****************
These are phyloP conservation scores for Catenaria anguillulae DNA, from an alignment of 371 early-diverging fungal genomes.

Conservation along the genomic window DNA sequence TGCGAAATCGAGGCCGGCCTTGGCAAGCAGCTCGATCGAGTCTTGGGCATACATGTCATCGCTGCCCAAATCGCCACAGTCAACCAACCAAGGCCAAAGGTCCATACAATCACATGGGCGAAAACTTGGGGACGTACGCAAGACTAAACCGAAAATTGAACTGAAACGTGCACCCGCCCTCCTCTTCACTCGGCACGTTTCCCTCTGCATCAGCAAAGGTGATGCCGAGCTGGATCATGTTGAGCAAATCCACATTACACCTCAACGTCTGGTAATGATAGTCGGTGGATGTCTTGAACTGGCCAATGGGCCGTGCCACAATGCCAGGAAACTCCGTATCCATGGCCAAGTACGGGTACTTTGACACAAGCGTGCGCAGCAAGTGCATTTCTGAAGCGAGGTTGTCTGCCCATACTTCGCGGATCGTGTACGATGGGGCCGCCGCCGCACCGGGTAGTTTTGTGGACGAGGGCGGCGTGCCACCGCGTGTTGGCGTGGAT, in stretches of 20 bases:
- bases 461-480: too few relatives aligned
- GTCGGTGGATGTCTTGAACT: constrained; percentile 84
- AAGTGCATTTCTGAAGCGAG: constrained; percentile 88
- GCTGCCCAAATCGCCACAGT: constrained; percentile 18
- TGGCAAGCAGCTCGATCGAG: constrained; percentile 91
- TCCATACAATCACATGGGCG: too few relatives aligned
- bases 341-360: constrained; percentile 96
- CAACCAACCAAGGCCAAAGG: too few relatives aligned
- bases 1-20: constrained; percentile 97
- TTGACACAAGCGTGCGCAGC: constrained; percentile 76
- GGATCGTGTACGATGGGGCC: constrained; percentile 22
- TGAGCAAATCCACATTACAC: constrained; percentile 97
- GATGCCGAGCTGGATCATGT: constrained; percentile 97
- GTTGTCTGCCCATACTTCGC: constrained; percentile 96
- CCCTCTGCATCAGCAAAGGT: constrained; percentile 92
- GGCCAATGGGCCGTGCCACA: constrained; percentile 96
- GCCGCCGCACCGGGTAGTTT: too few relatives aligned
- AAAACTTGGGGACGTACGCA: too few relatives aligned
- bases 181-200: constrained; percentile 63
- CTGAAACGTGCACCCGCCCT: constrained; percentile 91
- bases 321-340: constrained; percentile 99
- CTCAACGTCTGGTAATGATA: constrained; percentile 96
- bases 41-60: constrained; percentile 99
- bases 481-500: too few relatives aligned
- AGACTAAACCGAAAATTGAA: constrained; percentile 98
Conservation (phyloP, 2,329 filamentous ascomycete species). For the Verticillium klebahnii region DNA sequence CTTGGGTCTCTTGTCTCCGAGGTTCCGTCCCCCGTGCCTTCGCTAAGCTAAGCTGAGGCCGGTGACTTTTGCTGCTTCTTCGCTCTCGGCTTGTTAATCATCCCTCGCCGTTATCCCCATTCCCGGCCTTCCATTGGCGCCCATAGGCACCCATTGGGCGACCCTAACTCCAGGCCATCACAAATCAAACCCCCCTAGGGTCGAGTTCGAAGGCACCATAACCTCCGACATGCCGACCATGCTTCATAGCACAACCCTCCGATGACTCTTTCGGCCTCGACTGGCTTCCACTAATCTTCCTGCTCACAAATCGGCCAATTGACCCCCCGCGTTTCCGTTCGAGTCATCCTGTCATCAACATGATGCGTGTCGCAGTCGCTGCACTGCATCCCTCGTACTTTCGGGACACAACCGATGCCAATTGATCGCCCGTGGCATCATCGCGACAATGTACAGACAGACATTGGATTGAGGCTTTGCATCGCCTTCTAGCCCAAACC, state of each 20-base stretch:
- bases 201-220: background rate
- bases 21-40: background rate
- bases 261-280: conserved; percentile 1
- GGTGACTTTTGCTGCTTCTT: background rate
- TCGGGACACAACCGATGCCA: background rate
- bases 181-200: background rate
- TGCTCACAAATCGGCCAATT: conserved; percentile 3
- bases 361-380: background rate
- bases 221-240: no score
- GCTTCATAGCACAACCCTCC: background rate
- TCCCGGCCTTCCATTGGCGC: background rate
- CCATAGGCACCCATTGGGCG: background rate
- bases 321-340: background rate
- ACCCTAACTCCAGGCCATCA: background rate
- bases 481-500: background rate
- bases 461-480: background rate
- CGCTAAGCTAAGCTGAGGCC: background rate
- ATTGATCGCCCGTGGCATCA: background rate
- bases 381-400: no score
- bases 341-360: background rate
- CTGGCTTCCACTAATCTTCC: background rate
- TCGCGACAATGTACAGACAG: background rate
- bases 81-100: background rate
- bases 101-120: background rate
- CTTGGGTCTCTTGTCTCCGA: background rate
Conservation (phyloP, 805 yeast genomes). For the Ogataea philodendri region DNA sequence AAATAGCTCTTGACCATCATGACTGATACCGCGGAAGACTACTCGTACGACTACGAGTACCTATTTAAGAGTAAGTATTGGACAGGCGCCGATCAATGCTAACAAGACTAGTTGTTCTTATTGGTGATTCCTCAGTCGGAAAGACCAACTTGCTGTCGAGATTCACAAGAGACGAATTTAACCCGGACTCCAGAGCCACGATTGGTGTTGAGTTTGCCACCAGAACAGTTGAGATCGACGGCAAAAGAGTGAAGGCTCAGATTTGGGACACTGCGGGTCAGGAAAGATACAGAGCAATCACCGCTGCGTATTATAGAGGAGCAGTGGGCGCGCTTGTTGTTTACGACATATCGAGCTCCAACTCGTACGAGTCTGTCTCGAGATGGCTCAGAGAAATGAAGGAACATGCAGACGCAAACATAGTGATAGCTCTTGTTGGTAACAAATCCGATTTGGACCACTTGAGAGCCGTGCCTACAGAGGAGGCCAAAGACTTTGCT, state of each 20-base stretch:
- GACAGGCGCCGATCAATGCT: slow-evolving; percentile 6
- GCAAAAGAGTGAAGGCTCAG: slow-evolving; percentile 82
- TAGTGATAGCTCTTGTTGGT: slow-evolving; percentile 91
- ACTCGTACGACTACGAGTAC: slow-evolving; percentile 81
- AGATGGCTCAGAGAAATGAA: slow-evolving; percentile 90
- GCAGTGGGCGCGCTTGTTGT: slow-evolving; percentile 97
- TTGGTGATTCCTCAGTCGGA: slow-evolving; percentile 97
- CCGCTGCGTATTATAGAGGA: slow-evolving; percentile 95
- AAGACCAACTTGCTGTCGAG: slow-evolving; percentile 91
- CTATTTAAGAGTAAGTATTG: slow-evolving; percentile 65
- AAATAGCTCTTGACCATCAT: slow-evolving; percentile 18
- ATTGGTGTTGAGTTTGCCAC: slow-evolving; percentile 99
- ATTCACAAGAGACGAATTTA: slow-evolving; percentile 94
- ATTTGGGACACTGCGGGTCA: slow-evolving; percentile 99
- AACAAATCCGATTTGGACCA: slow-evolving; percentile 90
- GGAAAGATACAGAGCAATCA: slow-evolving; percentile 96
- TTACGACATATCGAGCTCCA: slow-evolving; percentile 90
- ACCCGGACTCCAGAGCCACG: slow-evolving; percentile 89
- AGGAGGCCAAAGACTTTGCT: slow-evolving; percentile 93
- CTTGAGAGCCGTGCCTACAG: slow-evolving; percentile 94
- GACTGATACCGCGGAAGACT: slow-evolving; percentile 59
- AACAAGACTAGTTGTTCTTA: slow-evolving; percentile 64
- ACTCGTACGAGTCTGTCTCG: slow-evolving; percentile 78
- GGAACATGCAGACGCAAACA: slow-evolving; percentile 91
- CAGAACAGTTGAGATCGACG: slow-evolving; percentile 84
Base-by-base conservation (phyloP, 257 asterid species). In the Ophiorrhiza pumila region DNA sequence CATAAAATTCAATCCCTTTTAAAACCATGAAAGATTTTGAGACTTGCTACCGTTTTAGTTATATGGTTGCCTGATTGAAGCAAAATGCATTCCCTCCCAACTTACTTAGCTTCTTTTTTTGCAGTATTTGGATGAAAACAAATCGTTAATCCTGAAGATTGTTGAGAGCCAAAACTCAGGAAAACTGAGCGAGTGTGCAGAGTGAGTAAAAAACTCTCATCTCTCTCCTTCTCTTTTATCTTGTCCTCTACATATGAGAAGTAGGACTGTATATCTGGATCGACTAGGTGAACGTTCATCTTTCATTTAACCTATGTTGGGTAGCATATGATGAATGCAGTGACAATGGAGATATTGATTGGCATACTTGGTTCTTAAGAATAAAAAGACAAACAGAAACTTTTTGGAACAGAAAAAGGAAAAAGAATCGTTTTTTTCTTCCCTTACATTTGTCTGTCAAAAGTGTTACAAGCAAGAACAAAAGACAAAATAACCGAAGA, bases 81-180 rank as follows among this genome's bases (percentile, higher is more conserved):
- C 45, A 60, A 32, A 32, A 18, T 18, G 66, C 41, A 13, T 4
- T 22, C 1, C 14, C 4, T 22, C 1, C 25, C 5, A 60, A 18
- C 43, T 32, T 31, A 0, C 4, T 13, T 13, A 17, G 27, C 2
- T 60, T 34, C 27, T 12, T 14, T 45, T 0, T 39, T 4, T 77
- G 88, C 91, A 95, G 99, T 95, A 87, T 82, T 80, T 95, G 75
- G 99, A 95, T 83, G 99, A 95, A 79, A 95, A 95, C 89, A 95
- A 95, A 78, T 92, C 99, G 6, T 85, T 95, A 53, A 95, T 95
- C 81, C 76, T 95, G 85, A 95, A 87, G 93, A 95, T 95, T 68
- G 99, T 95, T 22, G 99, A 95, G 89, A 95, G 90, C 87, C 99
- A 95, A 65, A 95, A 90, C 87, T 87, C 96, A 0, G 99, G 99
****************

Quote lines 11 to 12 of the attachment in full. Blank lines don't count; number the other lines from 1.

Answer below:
- bases 1-20: constrained; percentile 97
- TTGACACAAGCGTGCGCAGC: constrained; percentile 76